“We got back to Santa Cruz, and we took him in to book him, and as we pull into the Sheriff’s Office, there must have been a hundred to two hundred members of the press waiting there. Keep in mind that I’m supposed to stay out of the press. So, we get around and go in the back and take him upstairs and book him.”
“Jesse Valdez was the booking officer. It gets to the point and Jesse said, “So who do you want to notify in case of emergency? Ed looked at me. He said, “Can I put you down because I don’t have anybody left?”
investigator Michael aluffi, in 2019-2020
Source: Murder Capital of the World by Emerson Murray, 2021
Inv. Michael Aluffi: Did you ever have any kind of a sexual achievement while you were killing them [his victims]?
Kemper: Yes, I’m sure it’s happened before, but the only time I actually noticed an ejaculation was as I was killing Mrs. Hallett on Saturday night, as she was dying, it was a great physical effort on my part, very restraining, very difficult, much less difficult that I made it, I went into a full complete physical spasm let’s say. I just completely put myself out on it and as she died, I felt myself reaching orgasm. In the other cases, the physical effort was less. I think with the Koo girl, in the case of a suffocation, the same thing happened. But I didn’t really notice it, because I did have sex with her right after causing her to be unconscious.
Source: Excerpt from Ed Kemper’s official jailhouse confessions in Santa Cruz on April 28, 1973 (after his arrest in Pueblo, Colorado), pages 27 and 28/ Video of confessions from the Oxygen documentary Kemper on Kemper (2018)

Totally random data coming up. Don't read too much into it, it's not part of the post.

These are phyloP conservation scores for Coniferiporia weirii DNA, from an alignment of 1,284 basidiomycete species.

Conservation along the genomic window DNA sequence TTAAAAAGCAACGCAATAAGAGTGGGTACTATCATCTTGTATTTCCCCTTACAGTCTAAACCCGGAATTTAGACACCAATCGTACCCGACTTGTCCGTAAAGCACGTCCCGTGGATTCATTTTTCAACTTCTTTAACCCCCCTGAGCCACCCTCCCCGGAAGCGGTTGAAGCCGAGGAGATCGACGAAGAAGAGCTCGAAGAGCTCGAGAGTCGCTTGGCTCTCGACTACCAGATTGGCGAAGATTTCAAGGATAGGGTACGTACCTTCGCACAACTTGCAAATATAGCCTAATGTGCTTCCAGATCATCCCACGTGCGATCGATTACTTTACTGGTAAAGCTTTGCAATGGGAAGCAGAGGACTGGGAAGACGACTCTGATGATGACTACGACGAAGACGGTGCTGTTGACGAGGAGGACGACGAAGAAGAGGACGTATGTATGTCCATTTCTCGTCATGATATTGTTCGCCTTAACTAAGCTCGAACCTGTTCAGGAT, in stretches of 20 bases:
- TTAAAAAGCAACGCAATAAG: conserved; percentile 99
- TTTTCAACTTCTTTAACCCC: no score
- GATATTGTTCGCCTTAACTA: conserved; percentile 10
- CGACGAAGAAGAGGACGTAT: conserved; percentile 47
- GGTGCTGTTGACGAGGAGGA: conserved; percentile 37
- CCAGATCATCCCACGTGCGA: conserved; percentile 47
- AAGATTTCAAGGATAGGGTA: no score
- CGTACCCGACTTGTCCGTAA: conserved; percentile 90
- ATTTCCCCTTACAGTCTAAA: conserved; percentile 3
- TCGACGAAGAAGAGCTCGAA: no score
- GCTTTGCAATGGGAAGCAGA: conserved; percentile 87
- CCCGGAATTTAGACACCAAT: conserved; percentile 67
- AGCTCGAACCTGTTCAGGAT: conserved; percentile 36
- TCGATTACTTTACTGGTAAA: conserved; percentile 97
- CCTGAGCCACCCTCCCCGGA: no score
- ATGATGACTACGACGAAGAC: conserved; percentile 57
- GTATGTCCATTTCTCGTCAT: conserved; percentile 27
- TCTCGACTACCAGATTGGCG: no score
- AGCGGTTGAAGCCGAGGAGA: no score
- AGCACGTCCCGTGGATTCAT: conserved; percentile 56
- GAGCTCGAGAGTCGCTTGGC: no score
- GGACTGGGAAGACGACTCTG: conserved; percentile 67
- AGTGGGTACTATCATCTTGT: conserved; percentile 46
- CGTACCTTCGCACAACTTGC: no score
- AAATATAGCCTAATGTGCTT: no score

This is probably one of the most famous pictures of Ed Kemper. This mugshot was taken on April 28, 1973, when he arrived in Santa Cruz, California, escorted by police after his arrest three days earlier in Pueblo, Colorado, where he had given himself up to local police, after the murders of his mother and her best friend.
The prosecution yesterday rested its case against Edmund E. Kemper III. The state’s final evidence was a videotape showing Kemper’s lengthy confession of eight grisly murders. While the video confession was being played for the jury of six women and six men, Kemper buried his head in his hands.
His attorney, James Jackson, interrupted the proceedings to ask Judge Harry Brauer if Kemper could be excused. The judge agreed and Kemper was allowed to leave the courtroom.
Kemper’s confessions were introduced previously in the trial, but the video recording was shown to give the jury an impression of the defendant’s attitude while he was recounting the crimes for investigators last April 28, shortly after he surrendered in Colorado.
Source: San Bernardino Sun, 1 November 1973 / Video: Kemper on Kemper, Oxygen TV